Money is an issue. On one hand, the statues need taxpayer money for maintenance. On the other, removing them would cost an estimated $5 million.
Councilwoman Kimberly Gray, who represents the Monument Avenue area and serves on the mayor’s commission, says it is hard to imagine any funds going to the statues when city schools, such as George Mason Elementary, don’t have adequate heating and air conditioning.
“There are disparities between our public schools in the city and surrounding counties… We have tiles falling on children's heads,” says Councilwoman Gray. “We are so far behind, and that is the pressing issue for our city right now.”
Richmond City public schools, which are 71 percent black, 14 percent Hispanic, and 12 percent white, perform far below the state average, according to the Virginia Department of Education. In 2016, 58 percent of the student body was proficient in reading, and 54 percent was proficient in math. In neighboring Chesterfield County, where only one quarter of students are black, 83 percent of students are proficient in both reading and math.
Jerome Legions, a African-American resident of the nearby Carver neighborhood and president of the Carver Civic Association, can’t talk about the monuments as a racial issue without cutting himself off.
“I hate that we are having this conversation,” says Mr. Legions. “Let's put this energy on the bad test scores in the African American schools.”
For him, it is about more than the reallocation of funds. The energy around the monument debate, and the collective voice of the African American community, should be reassigned to education.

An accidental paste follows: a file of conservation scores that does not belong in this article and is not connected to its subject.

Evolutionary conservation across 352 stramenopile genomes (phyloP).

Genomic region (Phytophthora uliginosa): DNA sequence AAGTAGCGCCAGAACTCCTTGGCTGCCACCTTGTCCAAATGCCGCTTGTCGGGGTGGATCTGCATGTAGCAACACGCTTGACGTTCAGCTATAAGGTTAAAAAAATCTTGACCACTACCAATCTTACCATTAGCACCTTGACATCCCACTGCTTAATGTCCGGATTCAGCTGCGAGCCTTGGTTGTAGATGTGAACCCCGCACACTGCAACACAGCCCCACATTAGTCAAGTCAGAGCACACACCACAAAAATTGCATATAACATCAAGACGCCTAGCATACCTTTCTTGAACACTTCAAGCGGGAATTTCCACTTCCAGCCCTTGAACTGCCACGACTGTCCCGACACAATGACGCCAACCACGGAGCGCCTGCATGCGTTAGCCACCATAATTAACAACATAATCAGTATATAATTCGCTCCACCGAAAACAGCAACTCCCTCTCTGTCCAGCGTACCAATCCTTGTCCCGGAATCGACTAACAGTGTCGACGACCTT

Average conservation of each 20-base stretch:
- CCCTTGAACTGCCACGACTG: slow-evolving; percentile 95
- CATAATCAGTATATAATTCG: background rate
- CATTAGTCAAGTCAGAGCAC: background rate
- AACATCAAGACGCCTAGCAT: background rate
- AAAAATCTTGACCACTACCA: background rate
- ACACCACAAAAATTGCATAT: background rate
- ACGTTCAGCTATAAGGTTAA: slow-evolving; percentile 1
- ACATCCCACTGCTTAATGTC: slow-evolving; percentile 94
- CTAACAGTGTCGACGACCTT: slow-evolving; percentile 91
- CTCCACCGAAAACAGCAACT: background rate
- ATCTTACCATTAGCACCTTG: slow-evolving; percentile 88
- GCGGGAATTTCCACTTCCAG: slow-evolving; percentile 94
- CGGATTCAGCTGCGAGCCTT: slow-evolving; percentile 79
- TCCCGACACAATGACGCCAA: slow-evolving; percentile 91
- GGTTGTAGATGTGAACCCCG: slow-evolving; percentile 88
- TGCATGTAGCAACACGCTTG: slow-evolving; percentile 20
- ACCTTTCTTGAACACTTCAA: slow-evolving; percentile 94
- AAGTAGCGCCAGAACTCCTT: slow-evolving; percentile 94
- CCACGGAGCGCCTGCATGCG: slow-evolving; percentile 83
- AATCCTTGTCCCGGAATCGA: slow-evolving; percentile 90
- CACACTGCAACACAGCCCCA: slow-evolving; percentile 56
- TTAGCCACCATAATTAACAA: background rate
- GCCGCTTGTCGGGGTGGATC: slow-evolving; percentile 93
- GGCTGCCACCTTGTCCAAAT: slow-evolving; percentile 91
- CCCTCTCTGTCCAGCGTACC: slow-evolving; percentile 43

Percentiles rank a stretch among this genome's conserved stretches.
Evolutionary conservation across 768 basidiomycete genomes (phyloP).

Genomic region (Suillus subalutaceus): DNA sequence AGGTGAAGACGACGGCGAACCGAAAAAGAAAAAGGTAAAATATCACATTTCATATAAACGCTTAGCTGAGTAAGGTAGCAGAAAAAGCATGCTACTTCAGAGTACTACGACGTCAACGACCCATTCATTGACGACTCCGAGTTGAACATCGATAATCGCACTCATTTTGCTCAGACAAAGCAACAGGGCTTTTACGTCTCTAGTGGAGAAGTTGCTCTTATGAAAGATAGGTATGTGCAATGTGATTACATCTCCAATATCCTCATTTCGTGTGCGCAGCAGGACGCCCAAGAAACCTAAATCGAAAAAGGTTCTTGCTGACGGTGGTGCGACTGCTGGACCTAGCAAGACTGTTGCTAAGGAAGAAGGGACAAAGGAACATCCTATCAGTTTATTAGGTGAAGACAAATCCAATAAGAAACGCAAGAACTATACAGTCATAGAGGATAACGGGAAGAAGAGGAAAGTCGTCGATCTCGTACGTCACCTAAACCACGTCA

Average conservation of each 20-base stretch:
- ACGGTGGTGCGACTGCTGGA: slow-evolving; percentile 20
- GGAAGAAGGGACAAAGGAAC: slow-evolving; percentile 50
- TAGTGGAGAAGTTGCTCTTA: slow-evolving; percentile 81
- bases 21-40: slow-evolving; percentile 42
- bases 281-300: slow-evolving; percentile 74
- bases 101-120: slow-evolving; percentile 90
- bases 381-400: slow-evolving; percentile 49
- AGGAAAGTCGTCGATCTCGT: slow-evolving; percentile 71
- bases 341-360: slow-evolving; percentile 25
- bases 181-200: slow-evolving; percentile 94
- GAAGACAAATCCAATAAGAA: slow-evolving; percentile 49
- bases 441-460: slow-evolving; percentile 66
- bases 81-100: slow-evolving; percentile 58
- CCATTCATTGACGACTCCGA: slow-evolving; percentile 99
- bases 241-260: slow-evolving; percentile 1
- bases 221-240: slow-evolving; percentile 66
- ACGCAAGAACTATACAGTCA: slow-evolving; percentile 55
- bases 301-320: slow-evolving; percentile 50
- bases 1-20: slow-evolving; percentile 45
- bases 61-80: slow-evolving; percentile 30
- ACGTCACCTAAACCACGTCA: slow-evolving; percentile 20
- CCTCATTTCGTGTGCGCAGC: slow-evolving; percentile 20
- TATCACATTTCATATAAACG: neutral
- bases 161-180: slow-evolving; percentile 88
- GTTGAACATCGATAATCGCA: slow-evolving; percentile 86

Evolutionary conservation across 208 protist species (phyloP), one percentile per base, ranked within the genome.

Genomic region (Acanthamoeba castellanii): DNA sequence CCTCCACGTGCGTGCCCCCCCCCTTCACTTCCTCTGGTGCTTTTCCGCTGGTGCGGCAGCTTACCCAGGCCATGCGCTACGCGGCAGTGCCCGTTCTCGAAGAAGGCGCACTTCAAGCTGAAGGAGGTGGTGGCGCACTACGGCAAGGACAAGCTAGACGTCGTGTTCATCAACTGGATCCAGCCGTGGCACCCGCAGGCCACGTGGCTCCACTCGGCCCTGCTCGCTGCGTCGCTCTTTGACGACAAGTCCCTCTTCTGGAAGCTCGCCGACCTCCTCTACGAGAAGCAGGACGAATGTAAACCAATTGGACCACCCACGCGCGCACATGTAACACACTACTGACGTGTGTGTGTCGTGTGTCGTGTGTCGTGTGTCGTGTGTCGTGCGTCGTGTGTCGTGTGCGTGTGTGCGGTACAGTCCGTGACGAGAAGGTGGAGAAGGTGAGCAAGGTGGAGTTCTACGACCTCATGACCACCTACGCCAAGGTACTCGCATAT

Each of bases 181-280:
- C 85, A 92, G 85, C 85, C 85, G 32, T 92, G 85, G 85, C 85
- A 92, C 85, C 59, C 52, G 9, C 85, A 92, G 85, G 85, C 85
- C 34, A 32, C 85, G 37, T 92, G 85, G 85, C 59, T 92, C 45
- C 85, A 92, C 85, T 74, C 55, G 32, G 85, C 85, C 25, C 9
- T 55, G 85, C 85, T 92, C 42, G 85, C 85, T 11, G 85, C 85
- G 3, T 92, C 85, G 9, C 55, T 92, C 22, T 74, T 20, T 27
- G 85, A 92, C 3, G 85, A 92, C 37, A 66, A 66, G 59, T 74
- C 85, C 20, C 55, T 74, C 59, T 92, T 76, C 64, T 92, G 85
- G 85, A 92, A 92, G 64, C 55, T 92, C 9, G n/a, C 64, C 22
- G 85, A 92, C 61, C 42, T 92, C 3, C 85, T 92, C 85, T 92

“Take that energy and raise hell with the school board representative. Knock on his door and pack those meetings,” says Legions. “Let's move that energy to the school board chambers.”
The right side of history
When Stoney convened the commission in June, he charged the 10-member committee with finding a way to tell “the whole story” of Monument Avenue. The commission was going to discuss plaques that put the monuments in context, or potentially adding more monuments to reflect “a broader, more inclusive story of our city.” Removing the statues was not on the table.
But after the events in Charlottesville, Va., an hour away in early August, where a young counterprotester was killed, racial tensions rose across the country, including here. The day after Charlottesville, protesters gathered around Monument and chanted “Take down the monuments,” and one journalist was sent to the hospital with injuries after a fight broke out. The J.E.B. Stuart monument was vandalized with two cans of tar.
Stoney announced that he wanted the commission to consider removal as an option, and he delayed the next public hearing to October to let things settle down.
Councilwoman Gray, the first woman and the first minority to represent District 2, says the unrest on Monument didn’t reflect the views of her constituents.
Many white constituents have written to Gray asking her to consider removing the monuments – not because they are personally bothered by them, but because they have seen the way the monuments make their black neighbors and friends feel.
The mayor says he has heard similar things, and they don’t surprise him. Richmonders want to be on the right side of history, says Stoney, and that’s why approaching Monument with clear-headedness is so important.
“We’re the former capital of the Confederacy, that will always be part of our history,” says Stoney. “However I want the Richmond today to be seen by everyone in America…. That’s a Richmond that is inclusive, welcoming, open-minded, and that’s diverse.”
For many, that means talking about the city’s future, not its past.
“To me, the statues represent where we have been,” says Latonia, at Supreme Boutique. “You want to teach kids something? Take them to the statue: ‘This is who said you couldn’t…’ ” But famous black Richmonders like tennis legend Arthur Ashe and former Gov. Douglas Wilder tell a different story, she says. “ ‘Right here in the city of Richmond, where people said you couldn’t and you wouldn’t, you have come so far.’”